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‘Hali and Shibli rescued Urdu poetry’

Updated December 28, 2014

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DR Syed Nomanul Haq speaks at the Anjuman Taraqqi-i-Urdu on Saturday.—White Star
DR Syed Nomanul Haq speaks at the Anjuman Taraqqi-i-Urdu on Saturday.—White Star

KARACHI: Khwaja Altaf Hussain Hali was a significant ghazal composer. The life of Shibli Nomani indicates he was not a rigid man. Both Hali and Shibli were beliers of their own thesis.

Literary scholar Dr Syed Nomanul Haq uttered these thought-provoking and instructive remarks at the Anjuman Taraqqi-i-Urdu on Saturday.

The scholar, who teaches at the Institute of Business Administration, was invited to speak on the lives and works of Hali and Shibli especially since 2014 is the centenary year of their deaths.

Comparing Iqbal and Hali, Dr Haq said: “Unusually, Hali’s initial conditions were similar to Iqbal’s. Iqbal was married off when he was only 15 years of age and by the age of 18 he had fathered two children.

“Hali was born in Panipat and became an orphan at an early age. He was married off by the age of 17 and had to support his young family and take care of his two elder sisters.”

Speaking about the joy of discovering Hali’s ghazals, he said: “Like others I was only aware of his celebrated Musaddas-i-Hali but then I came upon his ghazals and at first I thought they were written by Ghalib. They had such substance and resonance.” He also mentioned other prominent works of Hali such as Hayat-i-Saadi, Yaadgar-i-Ghalib and biography of Sir Syed Ahmed Khan.

What Dr Haq found interesting was that Hali wrote Musaddas [which centres around the problems of Muslims at the time] first and then he composed ghazals. He then drew a comparison with Mahirul Qadri, a Jamaat-i-Islami leader, who used to write film songs. When the Indian film actress Nadira of Aan film fame came to visit Pakistan, she sought out Mahirul Qadri but he went into hiding since he had by then become associated with the Jamaat.”

Another curious element about Hali and Shibli was that even though both were enamoured by the English and their ways, neither was familiar with the language.

“These propagators of the West didn’t know English although Shibli learnt French later on. Hali had gone to Lahore and was working in Punjab Publications depot, a government organisation, where several books were being translated into English from Urdu. Hali was assigned to supervise the translations. It is there that he formed his opinion about the English and their literature.”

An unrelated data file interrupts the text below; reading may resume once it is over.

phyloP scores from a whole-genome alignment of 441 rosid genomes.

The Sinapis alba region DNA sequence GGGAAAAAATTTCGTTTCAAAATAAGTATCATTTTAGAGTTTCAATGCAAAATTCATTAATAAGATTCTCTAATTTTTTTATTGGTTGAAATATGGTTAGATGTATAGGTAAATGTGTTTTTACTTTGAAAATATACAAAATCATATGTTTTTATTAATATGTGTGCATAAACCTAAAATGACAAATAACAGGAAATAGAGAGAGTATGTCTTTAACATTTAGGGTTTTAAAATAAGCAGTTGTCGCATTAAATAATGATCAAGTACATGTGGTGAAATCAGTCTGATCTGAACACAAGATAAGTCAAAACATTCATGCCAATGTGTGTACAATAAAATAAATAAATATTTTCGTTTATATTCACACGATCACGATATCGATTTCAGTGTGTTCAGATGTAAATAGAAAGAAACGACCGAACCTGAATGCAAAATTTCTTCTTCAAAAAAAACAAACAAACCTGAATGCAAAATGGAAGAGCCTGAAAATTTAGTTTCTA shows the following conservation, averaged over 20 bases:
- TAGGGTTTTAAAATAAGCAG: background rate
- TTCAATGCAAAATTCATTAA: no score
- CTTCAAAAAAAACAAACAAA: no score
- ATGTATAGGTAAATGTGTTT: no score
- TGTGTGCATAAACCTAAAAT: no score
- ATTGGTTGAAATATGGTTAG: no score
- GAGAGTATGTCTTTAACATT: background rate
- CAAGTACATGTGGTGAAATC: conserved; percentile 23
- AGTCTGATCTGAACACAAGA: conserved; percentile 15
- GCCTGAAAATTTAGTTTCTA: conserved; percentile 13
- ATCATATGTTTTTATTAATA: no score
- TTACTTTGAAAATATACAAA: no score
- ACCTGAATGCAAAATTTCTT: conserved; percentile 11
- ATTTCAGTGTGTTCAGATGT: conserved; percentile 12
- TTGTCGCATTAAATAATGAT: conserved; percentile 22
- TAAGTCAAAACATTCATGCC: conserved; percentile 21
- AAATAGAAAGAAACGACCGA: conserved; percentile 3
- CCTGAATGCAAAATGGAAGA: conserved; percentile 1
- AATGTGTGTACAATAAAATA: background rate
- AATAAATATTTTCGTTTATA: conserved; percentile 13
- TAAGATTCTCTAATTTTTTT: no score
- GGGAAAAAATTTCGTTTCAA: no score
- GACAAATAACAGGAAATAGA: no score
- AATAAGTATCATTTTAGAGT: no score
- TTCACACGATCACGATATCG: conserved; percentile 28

Discussing their ostensible aversion to ghazal, Dr Haq said that both were beliers of their own thesis. For instance, the structure of muqaddima (preface) of Shaer-o–Shaeri written by Hali is ghazal-like even though the book is against ghazal!
Reading excerpts from the muqaddima, Dr Haq pointed out the English words used in it such as actor, blank verse, despotic government, imagination, magic lantern, self-help, second nature. “All these words are written in Urdu script.”

Coming back to Hali’s apparent aversion to ghazal, Dr Haq said that in his book he was forming a formula about poetry and stating that poetry had one ultimate aim. “But poetry has multiplicity of meanings. A ghazal will have a verse about happiness and the next will be about sadness.”

All this was reflected in his own ghazals, Dr Haq pointed out and read out several verses composed by Hali to further illustrate his point. Shibli also wrote 12 pointers necessary for composing ghazals but he too departed from his formula.

This was necessary especially following the 1857 mutiny when the likes of Hali and Shibli were concerned that Urdu, Arabic and Persian would perhaps disappear and so they took it upon themselves to compose ghazals that gave rise to new meters and took it to a level of a universal experience.

“Hali and Shibli rescued Urdu poetry. They re-conceived Urdu poetry and took it towards a transformation that was the need of the hour.”

According to Dr Haq, there is a difference between versification and poetry. “Outstanding poetry happens when there is poetic departure and a poet is able to take universal meaning out of immediate events.”

Reflecting on the life of Shibli, he said: “He wrote the first volume of Seerat-un-Nabi. And I have already mentioned earlier that he was friends with Atiya Fayzee, which means he must have been a pleasant and delightful (bagh-o-bahar) man.”

Others who spoke on the occasion were Dr Fatema Hassan who informed the sizeable audience that both Hali and Shibli were the first office-bearers of the Anjuman, and Dr Zafar Iqbal of Federal Urdu University who said that Shibli was a vociferous critic of imperialism while Dr Abul Hasan Naghmi discussed the propagation of Urdu literature in the United States where he had been working for nearly 40 years.

Published in Dawn, December 28th, 2014